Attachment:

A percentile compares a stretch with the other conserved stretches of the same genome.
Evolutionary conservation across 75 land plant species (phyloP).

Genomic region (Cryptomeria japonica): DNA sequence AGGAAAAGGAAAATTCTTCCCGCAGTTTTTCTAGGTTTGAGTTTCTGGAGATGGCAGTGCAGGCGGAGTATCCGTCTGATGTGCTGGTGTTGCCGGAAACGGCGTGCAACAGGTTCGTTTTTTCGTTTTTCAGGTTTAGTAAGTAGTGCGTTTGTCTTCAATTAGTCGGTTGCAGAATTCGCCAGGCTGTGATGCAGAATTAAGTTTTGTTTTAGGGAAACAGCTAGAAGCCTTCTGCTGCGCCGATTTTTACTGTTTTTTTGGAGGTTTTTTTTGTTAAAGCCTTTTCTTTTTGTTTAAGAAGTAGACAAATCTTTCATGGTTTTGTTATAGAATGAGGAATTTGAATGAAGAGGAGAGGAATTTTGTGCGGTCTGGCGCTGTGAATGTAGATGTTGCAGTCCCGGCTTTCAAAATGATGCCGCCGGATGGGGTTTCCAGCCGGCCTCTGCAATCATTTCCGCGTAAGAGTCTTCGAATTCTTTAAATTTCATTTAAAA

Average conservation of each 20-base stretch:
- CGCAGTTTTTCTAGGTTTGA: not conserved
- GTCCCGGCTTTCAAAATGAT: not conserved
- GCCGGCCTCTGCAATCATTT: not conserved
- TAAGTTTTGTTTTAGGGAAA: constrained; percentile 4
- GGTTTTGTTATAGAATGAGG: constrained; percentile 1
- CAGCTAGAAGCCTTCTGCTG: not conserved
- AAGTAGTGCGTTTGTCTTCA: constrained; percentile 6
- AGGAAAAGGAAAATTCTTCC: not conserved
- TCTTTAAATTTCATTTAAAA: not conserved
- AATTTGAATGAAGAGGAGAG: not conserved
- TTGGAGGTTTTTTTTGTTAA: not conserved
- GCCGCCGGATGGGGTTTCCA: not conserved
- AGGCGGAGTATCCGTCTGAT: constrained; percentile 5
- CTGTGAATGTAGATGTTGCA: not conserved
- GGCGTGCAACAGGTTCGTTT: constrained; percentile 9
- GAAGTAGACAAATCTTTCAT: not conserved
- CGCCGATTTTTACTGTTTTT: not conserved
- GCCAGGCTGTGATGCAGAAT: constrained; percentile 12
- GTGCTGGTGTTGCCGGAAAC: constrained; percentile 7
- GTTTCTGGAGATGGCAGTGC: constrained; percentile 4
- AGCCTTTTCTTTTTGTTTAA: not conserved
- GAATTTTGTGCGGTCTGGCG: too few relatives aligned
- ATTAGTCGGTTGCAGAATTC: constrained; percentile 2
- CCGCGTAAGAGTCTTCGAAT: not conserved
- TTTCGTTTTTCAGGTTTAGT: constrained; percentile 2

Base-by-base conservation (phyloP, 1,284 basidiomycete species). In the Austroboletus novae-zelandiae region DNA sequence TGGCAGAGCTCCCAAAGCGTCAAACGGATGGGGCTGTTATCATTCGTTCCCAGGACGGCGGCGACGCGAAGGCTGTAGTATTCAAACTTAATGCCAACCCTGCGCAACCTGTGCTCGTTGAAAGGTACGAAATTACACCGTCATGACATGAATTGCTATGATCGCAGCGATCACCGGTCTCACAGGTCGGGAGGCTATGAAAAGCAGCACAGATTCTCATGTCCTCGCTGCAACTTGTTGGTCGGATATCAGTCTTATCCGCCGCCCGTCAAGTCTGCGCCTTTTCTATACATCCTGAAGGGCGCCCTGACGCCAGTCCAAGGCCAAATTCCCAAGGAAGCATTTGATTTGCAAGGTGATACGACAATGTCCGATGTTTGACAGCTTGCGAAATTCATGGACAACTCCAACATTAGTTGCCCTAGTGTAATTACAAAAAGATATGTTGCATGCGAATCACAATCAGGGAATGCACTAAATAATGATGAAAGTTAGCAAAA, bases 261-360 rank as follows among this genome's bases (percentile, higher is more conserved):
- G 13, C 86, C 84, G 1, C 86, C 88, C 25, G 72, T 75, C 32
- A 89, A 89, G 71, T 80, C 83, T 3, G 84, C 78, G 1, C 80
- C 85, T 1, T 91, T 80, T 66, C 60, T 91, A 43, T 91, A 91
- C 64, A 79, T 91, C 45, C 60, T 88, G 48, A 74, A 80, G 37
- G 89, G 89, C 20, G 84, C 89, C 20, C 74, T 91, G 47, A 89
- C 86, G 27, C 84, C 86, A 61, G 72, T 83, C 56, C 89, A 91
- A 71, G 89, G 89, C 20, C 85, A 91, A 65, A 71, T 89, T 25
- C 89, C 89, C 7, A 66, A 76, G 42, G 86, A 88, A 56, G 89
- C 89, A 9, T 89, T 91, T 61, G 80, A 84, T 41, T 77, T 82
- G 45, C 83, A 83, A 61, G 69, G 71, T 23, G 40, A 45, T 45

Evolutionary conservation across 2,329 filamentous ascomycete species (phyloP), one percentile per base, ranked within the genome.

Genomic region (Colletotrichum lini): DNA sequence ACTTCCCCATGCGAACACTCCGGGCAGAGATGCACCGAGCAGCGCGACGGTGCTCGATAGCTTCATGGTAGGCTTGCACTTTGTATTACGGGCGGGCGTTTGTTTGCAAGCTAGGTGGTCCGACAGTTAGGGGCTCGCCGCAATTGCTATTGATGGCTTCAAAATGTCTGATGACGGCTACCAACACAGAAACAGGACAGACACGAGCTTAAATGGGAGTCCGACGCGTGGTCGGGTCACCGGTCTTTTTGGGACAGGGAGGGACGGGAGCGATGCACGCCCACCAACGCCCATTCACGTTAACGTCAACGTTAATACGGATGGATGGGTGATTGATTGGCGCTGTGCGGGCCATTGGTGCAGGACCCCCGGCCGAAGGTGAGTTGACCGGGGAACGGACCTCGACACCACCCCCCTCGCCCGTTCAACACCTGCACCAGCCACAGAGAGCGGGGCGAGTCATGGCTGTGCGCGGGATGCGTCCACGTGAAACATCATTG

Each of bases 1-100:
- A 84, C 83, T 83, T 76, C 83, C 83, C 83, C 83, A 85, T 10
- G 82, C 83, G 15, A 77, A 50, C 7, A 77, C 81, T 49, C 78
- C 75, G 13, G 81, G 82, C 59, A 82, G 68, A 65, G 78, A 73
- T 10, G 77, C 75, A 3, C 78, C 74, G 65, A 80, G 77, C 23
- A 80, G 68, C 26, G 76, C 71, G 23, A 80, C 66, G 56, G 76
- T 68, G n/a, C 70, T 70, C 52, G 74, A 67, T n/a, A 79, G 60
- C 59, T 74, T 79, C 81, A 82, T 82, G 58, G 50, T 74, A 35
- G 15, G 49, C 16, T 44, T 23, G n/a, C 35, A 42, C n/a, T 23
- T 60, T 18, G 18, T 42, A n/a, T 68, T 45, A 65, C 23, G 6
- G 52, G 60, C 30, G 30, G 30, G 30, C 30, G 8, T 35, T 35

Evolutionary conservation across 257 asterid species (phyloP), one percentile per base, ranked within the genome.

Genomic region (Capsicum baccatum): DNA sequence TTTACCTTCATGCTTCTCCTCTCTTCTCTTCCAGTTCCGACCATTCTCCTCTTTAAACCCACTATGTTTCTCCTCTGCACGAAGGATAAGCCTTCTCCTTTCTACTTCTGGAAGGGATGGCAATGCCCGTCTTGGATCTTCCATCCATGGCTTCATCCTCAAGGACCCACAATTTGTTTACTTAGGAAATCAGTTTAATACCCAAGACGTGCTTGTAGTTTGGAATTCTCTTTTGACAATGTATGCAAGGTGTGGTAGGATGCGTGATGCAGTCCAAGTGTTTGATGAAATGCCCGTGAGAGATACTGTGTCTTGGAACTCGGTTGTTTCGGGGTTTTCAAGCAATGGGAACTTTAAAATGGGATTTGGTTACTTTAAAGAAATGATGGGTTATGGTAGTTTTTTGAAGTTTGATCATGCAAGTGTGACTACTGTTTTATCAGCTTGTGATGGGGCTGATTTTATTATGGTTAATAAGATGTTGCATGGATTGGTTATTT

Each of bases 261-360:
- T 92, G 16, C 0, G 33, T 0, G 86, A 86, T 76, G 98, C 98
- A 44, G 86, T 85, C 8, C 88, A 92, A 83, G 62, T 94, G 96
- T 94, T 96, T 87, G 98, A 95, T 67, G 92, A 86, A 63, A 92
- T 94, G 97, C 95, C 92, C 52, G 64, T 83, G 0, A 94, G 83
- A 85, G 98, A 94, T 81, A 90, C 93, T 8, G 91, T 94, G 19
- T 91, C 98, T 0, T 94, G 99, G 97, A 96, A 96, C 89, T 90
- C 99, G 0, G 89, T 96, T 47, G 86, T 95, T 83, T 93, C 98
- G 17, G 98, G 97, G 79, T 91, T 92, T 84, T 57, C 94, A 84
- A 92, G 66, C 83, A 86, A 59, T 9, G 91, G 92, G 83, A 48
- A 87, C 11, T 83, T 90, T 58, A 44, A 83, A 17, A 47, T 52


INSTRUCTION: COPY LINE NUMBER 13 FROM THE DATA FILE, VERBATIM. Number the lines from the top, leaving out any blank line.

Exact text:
- TCTTTAAATTTCATTTAAAA: not conserved